16    patient all information that is material to the


             17    patient's decision to give or withhold consent.  Did


             18    you do that?


             19             DR. KLETTI:  It can be verbally.  It doesn't


             20    have to be in writing.


             21        A    Yes, sir.  It was done verbally.  We did


             22    discuss a number of different medications.


             23             Ms. Myers has in the past taken Navane; she


             24    has taken Zyprexa; she has taken Risperdal.  I


             25    attempted to find out which of these was most



                           PACIFIC RIM REPORTING  907/272-4383






              1    agreeable, that she found most agreeable to her.  And


              2    basically, she indicated she didn't wish to take any


              3    of those medications, that she wished to treat her --


              4    Well, basically she doesn't believe that she has an


              5    illness, but she feels that one can maintain good


              6    mental health by good nutrition.


              7        Q    You should just answer the question.


              8        A    Sorry.


              9        Q    I am showing you a copy of a printout on


             10    Zyprexa.  You are seeking to medicate her with


             11    Zyprexa; is that correct?


             12        A    I have offered her other medications, as


             13    well.


             14        Q    What medication are you seeking the court to


             15    order her to take?


             16        A    My preference would be Zyprexa, yes, sir,


             17    because it has worked for her in the past, yes, sir.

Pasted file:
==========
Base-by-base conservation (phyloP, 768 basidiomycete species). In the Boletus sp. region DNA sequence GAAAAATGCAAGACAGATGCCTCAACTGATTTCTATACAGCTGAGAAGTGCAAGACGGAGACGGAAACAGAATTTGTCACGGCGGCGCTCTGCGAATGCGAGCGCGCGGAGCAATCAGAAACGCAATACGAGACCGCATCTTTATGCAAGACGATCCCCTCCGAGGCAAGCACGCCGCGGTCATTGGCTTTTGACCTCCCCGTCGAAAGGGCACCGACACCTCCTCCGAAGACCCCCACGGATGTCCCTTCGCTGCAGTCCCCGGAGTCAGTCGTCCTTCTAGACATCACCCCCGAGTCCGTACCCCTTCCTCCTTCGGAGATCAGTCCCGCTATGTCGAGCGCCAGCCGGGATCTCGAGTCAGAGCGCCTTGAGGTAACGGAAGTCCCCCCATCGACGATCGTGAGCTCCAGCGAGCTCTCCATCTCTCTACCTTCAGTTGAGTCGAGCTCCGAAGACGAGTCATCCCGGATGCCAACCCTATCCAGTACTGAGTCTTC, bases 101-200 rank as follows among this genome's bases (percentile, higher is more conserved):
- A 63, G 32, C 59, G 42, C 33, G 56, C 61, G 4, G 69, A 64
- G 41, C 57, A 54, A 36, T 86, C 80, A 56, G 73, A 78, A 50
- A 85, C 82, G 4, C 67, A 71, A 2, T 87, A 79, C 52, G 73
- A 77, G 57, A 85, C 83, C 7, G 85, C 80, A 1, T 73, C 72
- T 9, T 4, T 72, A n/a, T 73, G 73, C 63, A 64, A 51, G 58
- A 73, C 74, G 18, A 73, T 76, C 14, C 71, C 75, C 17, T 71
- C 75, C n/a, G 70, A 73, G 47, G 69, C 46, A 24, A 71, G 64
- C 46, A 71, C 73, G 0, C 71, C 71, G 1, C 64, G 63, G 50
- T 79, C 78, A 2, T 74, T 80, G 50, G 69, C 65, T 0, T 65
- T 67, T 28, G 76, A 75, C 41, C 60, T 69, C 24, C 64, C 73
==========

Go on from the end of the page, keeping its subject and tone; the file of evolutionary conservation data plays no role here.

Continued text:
18        Q    Are you planning on requesting the court to


             19    order any other medication?


             20        A    Generally, my understanding -- perhaps


             21    mistaken, but my understanding is the court generally


             22    provides an order that we can provide medications.  It


             23    doesn't usually specify which one.


             24        Q    Are you refusing to tell me what medications


             25    you might ask the court to order?



                           PACIFIC RIM REPORTING  907/272-4383






              1             MR. KILLIP:  Jim, he's just trying to answer


              2    your question.


              3    BY MR. GOTTSTEIN:


              4        Q    So you don't know at this point?  You are


              5    expecting the court to order you to give her whatever


              6    medications you might choose later?


              7        A    Sir, I did have some discussion with her this


              8    morning in regards to some newer medications that she


              9    hasn't tried.  And perhaps those would be more


             10    agreeable.  She would be perhaps more agreeable to


             11    take those.


             12             She didn't wish to try any of those.  But she


             13    states that she didn't like the effects of Zyprexa.


             14    And I attempted to determine specifically what side


             15    effects she did have, and it wasn't at all clear,


             16    based on our conversation.  However --